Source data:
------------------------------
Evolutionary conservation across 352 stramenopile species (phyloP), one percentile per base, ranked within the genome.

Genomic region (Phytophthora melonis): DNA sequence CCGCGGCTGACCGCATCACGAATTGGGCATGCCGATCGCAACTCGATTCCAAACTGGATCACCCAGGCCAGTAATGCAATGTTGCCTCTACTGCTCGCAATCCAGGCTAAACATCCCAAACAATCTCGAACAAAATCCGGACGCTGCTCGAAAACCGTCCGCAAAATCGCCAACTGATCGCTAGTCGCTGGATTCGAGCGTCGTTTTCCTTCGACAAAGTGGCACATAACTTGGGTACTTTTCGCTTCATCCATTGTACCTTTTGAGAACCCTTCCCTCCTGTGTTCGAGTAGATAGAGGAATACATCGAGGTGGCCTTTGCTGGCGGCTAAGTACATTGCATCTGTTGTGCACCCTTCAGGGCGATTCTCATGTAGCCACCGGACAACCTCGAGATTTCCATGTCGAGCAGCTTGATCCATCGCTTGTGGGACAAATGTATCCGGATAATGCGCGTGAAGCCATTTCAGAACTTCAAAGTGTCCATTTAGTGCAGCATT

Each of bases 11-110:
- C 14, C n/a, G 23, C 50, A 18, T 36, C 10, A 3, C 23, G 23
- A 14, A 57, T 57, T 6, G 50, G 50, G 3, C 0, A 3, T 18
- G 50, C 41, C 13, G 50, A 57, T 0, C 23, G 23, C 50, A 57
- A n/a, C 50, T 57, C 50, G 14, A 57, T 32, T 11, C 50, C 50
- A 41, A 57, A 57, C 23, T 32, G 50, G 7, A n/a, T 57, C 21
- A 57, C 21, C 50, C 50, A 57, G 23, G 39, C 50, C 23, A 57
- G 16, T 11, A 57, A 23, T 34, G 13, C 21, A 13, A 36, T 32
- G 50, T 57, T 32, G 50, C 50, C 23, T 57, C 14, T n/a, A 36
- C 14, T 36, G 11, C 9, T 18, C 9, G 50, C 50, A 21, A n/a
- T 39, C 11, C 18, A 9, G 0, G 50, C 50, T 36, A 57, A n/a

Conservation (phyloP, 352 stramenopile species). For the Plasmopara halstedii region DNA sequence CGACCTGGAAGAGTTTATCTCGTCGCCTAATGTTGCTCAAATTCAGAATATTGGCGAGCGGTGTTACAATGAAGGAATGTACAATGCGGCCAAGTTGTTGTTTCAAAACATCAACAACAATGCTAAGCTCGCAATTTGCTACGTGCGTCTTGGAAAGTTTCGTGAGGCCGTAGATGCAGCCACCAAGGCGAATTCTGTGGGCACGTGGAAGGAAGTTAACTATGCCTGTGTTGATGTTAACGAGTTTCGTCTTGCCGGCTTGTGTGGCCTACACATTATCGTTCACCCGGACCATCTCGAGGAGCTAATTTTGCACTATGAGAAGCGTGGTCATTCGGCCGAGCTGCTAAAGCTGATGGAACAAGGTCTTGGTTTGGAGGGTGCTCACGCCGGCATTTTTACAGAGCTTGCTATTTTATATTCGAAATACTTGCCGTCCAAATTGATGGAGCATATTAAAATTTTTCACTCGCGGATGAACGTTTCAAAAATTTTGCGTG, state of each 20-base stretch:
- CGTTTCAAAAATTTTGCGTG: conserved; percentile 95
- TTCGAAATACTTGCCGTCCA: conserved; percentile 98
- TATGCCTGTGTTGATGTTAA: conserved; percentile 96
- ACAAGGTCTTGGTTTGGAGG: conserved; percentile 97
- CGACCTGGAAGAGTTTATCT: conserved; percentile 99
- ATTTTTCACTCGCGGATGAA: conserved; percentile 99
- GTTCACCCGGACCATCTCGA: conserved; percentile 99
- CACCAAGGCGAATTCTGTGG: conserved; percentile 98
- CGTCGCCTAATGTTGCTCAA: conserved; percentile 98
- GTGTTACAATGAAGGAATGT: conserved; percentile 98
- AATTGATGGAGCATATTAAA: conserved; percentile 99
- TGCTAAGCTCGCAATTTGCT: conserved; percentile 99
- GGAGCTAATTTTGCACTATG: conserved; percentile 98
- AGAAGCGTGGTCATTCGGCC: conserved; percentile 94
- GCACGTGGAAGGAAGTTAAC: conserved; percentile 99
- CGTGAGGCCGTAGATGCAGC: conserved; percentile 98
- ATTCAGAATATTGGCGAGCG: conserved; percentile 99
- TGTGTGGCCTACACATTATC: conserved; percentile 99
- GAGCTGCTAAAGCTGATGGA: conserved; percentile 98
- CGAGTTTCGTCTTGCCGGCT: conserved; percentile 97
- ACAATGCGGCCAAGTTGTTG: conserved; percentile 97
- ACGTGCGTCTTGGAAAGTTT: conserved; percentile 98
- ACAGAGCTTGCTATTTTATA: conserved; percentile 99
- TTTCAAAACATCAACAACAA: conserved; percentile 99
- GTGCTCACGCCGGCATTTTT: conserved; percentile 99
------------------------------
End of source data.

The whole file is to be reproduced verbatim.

Evolutionary conservation across 352 stramenopile species (phyloP), one percentile per base, ranked within the genome.

Genomic region (Phytophthora melonis): DNA sequence CCGCGGCTGACCGCATCACGAATTGGGCATGCCGATCGCAACTCGATTCCAAACTGGATCACCCAGGCCAGTAATGCAATGTTGCCTCTACTGCTCGCAATCCAGGCTAAACATCCCAAACAATCTCGAACAAAATCCGGACGCTGCTCGAAAACCGTCCGCAAAATCGCCAACTGATCGCTAGTCGCTGGATTCGAGCGTCGTTTTCCTTCGACAAAGTGGCACATAACTTGGGTACTTTTCGCTTCATCCATTGTACCTTTTGAGAACCCTTCCCTCCTGTGTTCGAGTAGATAGAGGAATACATCGAGGTGGCCTTTGCTGGCGGCTAAGTACATTGCATCTGTTGTGCACCCTTCAGGGCGATTCTCATGTAGCCACCGGACAACCTCGAGATTTCCATGTCGAGCAGCTTGATCCATCGCTTGTGGGACAAATGTATCCGGATAATGCGCGTGAAGCCATTTCAGAACTTCAAAGTGTCCATTTAGTGCAGCATT

Each of bases 11-110:
- C 14, C n/a, G 23, C 50, A 18, T 36, C 10, A 3, C 23, G 23
- A 14, A 57, T 57, T 6, G 50, G 50, G 3, C 0, A 3, T 18
- G 50, C 41, C 13, G 50, A 57, T 0, C 23, G 23, C 50, A 57
- A n/a, C 50, T 57, C 50, G 14, A 57, T 32, T 11, C 50, C 50
- A 41, A 57, A 57, C 23, T 32, G 50, G 7, A n/a, T 57, C 21
- A 57, C 21, C 50, C 50, A 57, G 23, G 39, C 50, C 23, A 57
- G 16, T 11, A 57, A 23, T 34, G 13, C 21, A 13, A 36, T 32
- G 50, T 57, T 32, G 50, C 50, C 23, T 57, C 14, T n/a, A 36
- C 14, T 36, G 11, C 9, T 18, C 9, G 50, C 50, A 21, A n/a
- T 39, C 11, C 18, A 9, G 0, G 50, C 50, T 36, A 57, A n/a

Conservation (phyloP, 352 stramenopile species). For the Plasmopara halstedii region DNA sequence CGACCTGGAAGAGTTTATCTCGTCGCCTAATGTTGCTCAAATTCAGAATATTGGCGAGCGGTGTTACAATGAAGGAATGTACAATGCGGCCAAGTTGTTGTTTCAAAACATCAACAACAATGCTAAGCTCGCAATTTGCTACGTGCGTCTTGGAAAGTTTCGTGAGGCCGTAGATGCAGCCACCAAGGCGAATTCTGTGGGCACGTGGAAGGAAGTTAACTATGCCTGTGTTGATGTTAACGAGTTTCGTCTTGCCGGCTTGTGTGGCCTACACATTATCGTTCACCCGGACCATCTCGAGGAGCTAATTTTGCACTATGAGAAGCGTGGTCATTCGGCCGAGCTGCTAAAGCTGATGGAACAAGGTCTTGGTTTGGAGGGTGCTCACGCCGGCATTTTTACAGAGCTTGCTATTTTATATTCGAAATACTTGCCGTCCAAATTGATGGAGCATATTAAAATTTTTCACTCGCGGATGAACGTTTCAAAAATTTTGCGTG, state of each 20-base stretch:
- CGTTTCAAAAATTTTGCGTG: conserved; percentile 95
- TTCGAAATACTTGCCGTCCA: conserved; percentile 98
- TATGCCTGTGTTGATGTTAA: conserved; percentile 96
- ACAAGGTCTTGGTTTGGAGG: conserved; percentile 97
- CGACCTGGAAGAGTTTATCT: conserved; percentile 99
- ATTTTTCACTCGCGGATGAA: conserved; percentile 99
- GTTCACCCGGACCATCTCGA: conserved; percentile 99
- CACCAAGGCGAATTCTGTGG: conserved; percentile 98
- CGTCGCCTAATGTTGCTCAA: conserved; percentile 98
- GTGTTACAATGAAGGAATGT: conserved; percentile 98
- AATTGATGGAGCATATTAAA: conserved; percentile 99
- TGCTAAGCTCGCAATTTGCT: conserved; percentile 99
- GGAGCTAATTTTGCACTATG: conserved; percentile 98
- AGAAGCGTGGTCATTCGGCC: conserved; percentile 94
- GCACGTGGAAGGAAGTTAAC: conserved; percentile 99
- CGTGAGGCCGTAGATGCAGC: conserved; percentile 98
- ATTCAGAATATTGGCGAGCG: conserved; percentile 99
- TGTGTGGCCTACACATTATC: conserved; percentile 99
- GAGCTGCTAAAGCTGATGGA: conserved; percentile 98
- CGAGTTTCGTCTTGCCGGCT: conserved; percentile 97
- ACAATGCGGCCAAGTTGTTG: conserved; percentile 97
- ACGTGCGTCTTGGAAAGTTT: conserved; percentile 98
- ACAGAGCTTGCTATTTTATA: conserved; percentile 99
- TTTCAAAACATCAACAACAA: conserved; percentile 99
- GTGCTCACGCCGGCATTTTT: conserved; percentile 99